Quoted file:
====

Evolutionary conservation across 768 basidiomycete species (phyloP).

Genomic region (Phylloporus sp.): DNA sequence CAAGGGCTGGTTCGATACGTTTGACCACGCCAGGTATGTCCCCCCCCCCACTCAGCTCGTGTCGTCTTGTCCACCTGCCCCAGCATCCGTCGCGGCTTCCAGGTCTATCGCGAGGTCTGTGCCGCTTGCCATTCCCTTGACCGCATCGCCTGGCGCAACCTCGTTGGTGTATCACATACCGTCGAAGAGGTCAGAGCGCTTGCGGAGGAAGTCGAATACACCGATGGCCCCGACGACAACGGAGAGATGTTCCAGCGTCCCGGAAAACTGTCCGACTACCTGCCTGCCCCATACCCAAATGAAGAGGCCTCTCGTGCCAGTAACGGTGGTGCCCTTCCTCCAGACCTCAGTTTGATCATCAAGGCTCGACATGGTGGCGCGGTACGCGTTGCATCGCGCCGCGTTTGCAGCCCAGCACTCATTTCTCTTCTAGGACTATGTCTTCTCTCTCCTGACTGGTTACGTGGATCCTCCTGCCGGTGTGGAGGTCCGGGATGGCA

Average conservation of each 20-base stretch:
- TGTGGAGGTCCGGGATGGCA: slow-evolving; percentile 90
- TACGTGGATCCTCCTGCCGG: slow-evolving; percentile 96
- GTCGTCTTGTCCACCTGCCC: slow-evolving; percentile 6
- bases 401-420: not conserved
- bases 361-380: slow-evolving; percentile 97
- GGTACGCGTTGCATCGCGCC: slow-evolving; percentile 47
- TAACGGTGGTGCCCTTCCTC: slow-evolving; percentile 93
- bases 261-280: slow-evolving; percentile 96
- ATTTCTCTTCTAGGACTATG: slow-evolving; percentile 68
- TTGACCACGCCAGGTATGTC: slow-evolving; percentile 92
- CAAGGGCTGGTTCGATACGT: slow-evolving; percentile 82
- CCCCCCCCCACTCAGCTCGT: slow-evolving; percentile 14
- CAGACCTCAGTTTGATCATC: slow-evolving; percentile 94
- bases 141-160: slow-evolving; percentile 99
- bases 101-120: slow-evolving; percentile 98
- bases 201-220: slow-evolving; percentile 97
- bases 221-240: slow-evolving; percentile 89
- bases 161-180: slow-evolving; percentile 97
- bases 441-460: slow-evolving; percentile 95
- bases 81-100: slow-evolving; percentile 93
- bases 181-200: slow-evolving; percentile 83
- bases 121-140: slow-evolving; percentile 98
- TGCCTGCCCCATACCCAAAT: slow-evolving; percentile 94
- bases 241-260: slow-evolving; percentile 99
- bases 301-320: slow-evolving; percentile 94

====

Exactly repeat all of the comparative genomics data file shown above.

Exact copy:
Evolutionary conservation across 768 basidiomycete species (phyloP).

Genomic region (Phylloporus sp.): DNA sequence CAAGGGCTGGTTCGATACGTTTGACCACGCCAGGTATGTCCCCCCCCCCACTCAGCTCGTGTCGTCTTGTCCACCTGCCCCAGCATCCGTCGCGGCTTCCAGGTCTATCGCGAGGTCTGTGCCGCTTGCCATTCCCTTGACCGCATCGCCTGGCGCAACCTCGTTGGTGTATCACATACCGTCGAAGAGGTCAGAGCGCTTGCGGAGGAAGTCGAATACACCGATGGCCCCGACGACAACGGAGAGATGTTCCAGCGTCCCGGAAAACTGTCCGACTACCTGCCTGCCCCATACCCAAATGAAGAGGCCTCTCGTGCCAGTAACGGTGGTGCCCTTCCTCCAGACCTCAGTTTGATCATCAAGGCTCGACATGGTGGCGCGGTACGCGTTGCATCGCGCCGCGTTTGCAGCCCAGCACTCATTTCTCTTCTAGGACTATGTCTTCTCTCTCCTGACTGGTTACGTGGATCCTCCTGCCGGTGTGGAGGTCCGGGATGGCA

Average conservation of each 20-base stretch:
- TGTGGAGGTCCGGGATGGCA: slow-evolving; percentile 90
- TACGTGGATCCTCCTGCCGG: slow-evolving; percentile 96
- GTCGTCTTGTCCACCTGCCC: slow-evolving; percentile 6
- bases 401-420: not conserved
- bases 361-380: slow-evolving; percentile 97
- GGTACGCGTTGCATCGCGCC: slow-evolving; percentile 47
- TAACGGTGGTGCCCTTCCTC: slow-evolving; percentile 93
- bases 261-280: slow-evolving; percentile 96
- ATTTCTCTTCTAGGACTATG: slow-evolving; percentile 68
- TTGACCACGCCAGGTATGTC: slow-evolving; percentile 92
- CAAGGGCTGGTTCGATACGT: slow-evolving; percentile 82
- CCCCCCCCCACTCAGCTCGT: slow-evolving; percentile 14
- CAGACCTCAGTTTGATCATC: slow-evolving; percentile 94
- bases 141-160: slow-evolving; percentile 99
- bases 101-120: slow-evolving; percentile 98
- bases 201-220: slow-evolving; percentile 97
- bases 221-240: slow-evolving; percentile 89
- bases 161-180: slow-evolving; percentile 97
- bases 441-460: slow-evolving; percentile 95
- bases 81-100: slow-evolving; percentile 93
- bases 181-200: slow-evolving; percentile 83
- bases 121-140: slow-evolving; percentile 98
- TGCCTGCCCCATACCCAAAT: slow-evolving; percentile 94
- bases 241-260: slow-evolving; percentile 99
- bases 301-320: slow-evolving; percentile 94